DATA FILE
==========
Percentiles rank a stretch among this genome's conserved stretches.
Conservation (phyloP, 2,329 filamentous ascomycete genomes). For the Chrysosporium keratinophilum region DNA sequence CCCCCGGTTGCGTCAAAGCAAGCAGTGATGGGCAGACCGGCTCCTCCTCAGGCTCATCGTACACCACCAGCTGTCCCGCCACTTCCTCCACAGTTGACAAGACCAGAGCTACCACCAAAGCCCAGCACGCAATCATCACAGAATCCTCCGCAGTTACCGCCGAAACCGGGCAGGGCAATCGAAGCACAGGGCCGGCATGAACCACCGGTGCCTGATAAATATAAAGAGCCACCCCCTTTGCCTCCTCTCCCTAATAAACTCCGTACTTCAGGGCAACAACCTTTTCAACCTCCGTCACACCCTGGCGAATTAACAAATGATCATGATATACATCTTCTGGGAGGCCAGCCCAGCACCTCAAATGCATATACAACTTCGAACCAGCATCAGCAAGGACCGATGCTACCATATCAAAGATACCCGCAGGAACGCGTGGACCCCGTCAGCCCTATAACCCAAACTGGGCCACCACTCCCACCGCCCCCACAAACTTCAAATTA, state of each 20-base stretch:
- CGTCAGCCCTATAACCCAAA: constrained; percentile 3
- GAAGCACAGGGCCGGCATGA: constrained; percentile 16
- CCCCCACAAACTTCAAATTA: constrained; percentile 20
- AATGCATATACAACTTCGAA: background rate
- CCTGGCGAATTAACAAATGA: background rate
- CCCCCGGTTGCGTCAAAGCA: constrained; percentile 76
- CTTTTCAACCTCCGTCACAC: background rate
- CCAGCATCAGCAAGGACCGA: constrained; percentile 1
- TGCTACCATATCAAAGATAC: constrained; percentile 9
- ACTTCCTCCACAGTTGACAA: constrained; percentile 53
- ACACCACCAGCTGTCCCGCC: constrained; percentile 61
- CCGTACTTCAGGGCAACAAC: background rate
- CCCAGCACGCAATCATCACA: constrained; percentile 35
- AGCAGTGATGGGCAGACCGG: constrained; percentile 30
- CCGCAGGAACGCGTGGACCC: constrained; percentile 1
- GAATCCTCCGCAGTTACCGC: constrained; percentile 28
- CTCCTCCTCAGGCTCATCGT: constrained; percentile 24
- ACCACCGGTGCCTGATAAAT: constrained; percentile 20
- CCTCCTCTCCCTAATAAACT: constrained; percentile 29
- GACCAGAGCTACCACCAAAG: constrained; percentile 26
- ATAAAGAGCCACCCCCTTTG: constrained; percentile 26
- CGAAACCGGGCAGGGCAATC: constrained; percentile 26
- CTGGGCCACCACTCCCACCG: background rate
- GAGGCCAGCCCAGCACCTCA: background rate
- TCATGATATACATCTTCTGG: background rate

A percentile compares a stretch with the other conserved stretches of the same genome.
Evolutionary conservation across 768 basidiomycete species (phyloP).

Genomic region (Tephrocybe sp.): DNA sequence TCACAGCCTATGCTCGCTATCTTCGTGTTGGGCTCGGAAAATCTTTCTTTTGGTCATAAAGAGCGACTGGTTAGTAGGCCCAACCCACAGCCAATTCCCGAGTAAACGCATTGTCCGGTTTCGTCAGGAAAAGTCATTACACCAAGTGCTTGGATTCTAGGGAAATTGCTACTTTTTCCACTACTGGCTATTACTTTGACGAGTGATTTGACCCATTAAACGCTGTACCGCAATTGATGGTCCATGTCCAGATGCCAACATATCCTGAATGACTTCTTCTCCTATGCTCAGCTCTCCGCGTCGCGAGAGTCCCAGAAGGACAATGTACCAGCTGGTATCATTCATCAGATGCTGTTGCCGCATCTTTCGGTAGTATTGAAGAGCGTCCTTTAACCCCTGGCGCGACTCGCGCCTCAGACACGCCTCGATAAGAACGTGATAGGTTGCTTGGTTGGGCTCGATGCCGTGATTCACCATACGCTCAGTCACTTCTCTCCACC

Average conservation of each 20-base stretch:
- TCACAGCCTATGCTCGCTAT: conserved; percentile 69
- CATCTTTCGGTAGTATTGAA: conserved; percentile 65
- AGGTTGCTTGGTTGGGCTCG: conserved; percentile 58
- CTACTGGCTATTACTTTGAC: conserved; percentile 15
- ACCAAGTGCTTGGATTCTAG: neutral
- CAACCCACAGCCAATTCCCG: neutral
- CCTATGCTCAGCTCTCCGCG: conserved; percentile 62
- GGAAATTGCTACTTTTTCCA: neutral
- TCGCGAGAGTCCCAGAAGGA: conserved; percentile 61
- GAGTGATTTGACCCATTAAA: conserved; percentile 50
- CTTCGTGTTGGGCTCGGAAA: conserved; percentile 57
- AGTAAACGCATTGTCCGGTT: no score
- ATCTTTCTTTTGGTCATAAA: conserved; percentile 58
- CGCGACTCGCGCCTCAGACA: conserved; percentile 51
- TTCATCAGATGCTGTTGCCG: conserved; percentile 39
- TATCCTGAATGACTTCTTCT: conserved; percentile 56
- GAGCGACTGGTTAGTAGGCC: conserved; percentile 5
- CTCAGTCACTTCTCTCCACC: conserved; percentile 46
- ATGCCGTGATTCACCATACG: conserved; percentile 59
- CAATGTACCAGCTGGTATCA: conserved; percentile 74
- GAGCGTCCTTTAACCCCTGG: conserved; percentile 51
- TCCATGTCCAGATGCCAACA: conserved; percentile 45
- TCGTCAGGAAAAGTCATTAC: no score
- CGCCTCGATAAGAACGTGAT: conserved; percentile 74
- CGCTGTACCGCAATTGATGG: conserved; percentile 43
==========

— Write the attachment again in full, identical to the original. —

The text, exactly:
Percentiles rank a stretch among this genome's conserved stretches.
Conservation (phyloP, 2,329 filamentous ascomycete genomes). For the Chrysosporium keratinophilum region DNA sequence CCCCCGGTTGCGTCAAAGCAAGCAGTGATGGGCAGACCGGCTCCTCCTCAGGCTCATCGTACACCACCAGCTGTCCCGCCACTTCCTCCACAGTTGACAAGACCAGAGCTACCACCAAAGCCCAGCACGCAATCATCACAGAATCCTCCGCAGTTACCGCCGAAACCGGGCAGGGCAATCGAAGCACAGGGCCGGCATGAACCACCGGTGCCTGATAAATATAAAGAGCCACCCCCTTTGCCTCCTCTCCCTAATAAACTCCGTACTTCAGGGCAACAACCTTTTCAACCTCCGTCACACCCTGGCGAATTAACAAATGATCATGATATACATCTTCTGGGAGGCCAGCCCAGCACCTCAAATGCATATACAACTTCGAACCAGCATCAGCAAGGACCGATGCTACCATATCAAAGATACCCGCAGGAACGCGTGGACCCCGTCAGCCCTATAACCCAAACTGGGCCACCACTCCCACCGCCCCCACAAACTTCAAATTA, state of each 20-base stretch:
- CGTCAGCCCTATAACCCAAA: constrained; percentile 3
- GAAGCACAGGGCCGGCATGA: constrained; percentile 16
- CCCCCACAAACTTCAAATTA: constrained; percentile 20
- AATGCATATACAACTTCGAA: background rate
- CCTGGCGAATTAACAAATGA: background rate
- CCCCCGGTTGCGTCAAAGCA: constrained; percentile 76
- CTTTTCAACCTCCGTCACAC: background rate
- CCAGCATCAGCAAGGACCGA: constrained; percentile 1
- TGCTACCATATCAAAGATAC: constrained; percentile 9
- ACTTCCTCCACAGTTGACAA: constrained; percentile 53
- ACACCACCAGCTGTCCCGCC: constrained; percentile 61
- CCGTACTTCAGGGCAACAAC: background rate
- CCCAGCACGCAATCATCACA: constrained; percentile 35
- AGCAGTGATGGGCAGACCGG: constrained; percentile 30
- CCGCAGGAACGCGTGGACCC: constrained; percentile 1
- GAATCCTCCGCAGTTACCGC: constrained; percentile 28
- CTCCTCCTCAGGCTCATCGT: constrained; percentile 24
- ACCACCGGTGCCTGATAAAT: constrained; percentile 20
- CCTCCTCTCCCTAATAAACT: constrained; percentile 29
- GACCAGAGCTACCACCAAAG: constrained; percentile 26
- ATAAAGAGCCACCCCCTTTG: constrained; percentile 26
- CGAAACCGGGCAGGGCAATC: constrained; percentile 26
- CTGGGCCACCACTCCCACCG: background rate
- GAGGCCAGCCCAGCACCTCA: background rate
- TCATGATATACATCTTCTGG: background rate

A percentile compares a stretch with the other conserved stretches of the same genome.
Evolutionary conservation across 768 basidiomycete species (phyloP).

Genomic region (Tephrocybe sp.): DNA sequence TCACAGCCTATGCTCGCTATCTTCGTGTTGGGCTCGGAAAATCTTTCTTTTGGTCATAAAGAGCGACTGGTTAGTAGGCCCAACCCACAGCCAATTCCCGAGTAAACGCATTGTCCGGTTTCGTCAGGAAAAGTCATTACACCAAGTGCTTGGATTCTAGGGAAATTGCTACTTTTTCCACTACTGGCTATTACTTTGACGAGTGATTTGACCCATTAAACGCTGTACCGCAATTGATGGTCCATGTCCAGATGCCAACATATCCTGAATGACTTCTTCTCCTATGCTCAGCTCTCCGCGTCGCGAGAGTCCCAGAAGGACAATGTACCAGCTGGTATCATTCATCAGATGCTGTTGCCGCATCTTTCGGTAGTATTGAAGAGCGTCCTTTAACCCCTGGCGCGACTCGCGCCTCAGACACGCCTCGATAAGAACGTGATAGGTTGCTTGGTTGGGCTCGATGCCGTGATTCACCATACGCTCAGTCACTTCTCTCCACC

Average conservation of each 20-base stretch:
- TCACAGCCTATGCTCGCTAT: conserved; percentile 69
- CATCTTTCGGTAGTATTGAA: conserved; percentile 65
- AGGTTGCTTGGTTGGGCTCG: conserved; percentile 58
- CTACTGGCTATTACTTTGAC: conserved; percentile 15
- ACCAAGTGCTTGGATTCTAG: neutral
- CAACCCACAGCCAATTCCCG: neutral
- CCTATGCTCAGCTCTCCGCG: conserved; percentile 62
- GGAAATTGCTACTTTTTCCA: neutral
- TCGCGAGAGTCCCAGAAGGA: conserved; percentile 61
- GAGTGATTTGACCCATTAAA: conserved; percentile 50
- CTTCGTGTTGGGCTCGGAAA: conserved; percentile 57
- AGTAAACGCATTGTCCGGTT: no score
- ATCTTTCTTTTGGTCATAAA: conserved; percentile 58
- CGCGACTCGCGCCTCAGACA: conserved; percentile 51
- TTCATCAGATGCTGTTGCCG: conserved; percentile 39
- TATCCTGAATGACTTCTTCT: conserved; percentile 56
- GAGCGACTGGTTAGTAGGCC: conserved; percentile 5
- CTCAGTCACTTCTCTCCACC: conserved; percentile 46
- ATGCCGTGATTCACCATACG: conserved; percentile 59
- CAATGTACCAGCTGGTATCA: conserved; percentile 74
- GAGCGTCCTTTAACCCCTGG: conserved; percentile 51
- TCCATGTCCAGATGCCAACA: conserved; percentile 45
- TCGTCAGGAAAAGTCATTAC: no score
- CGCCTCGATAAGAACGTGAT: conserved; percentile 74
- CGCTGTACCGCAATTGATGG: conserved; percentile 43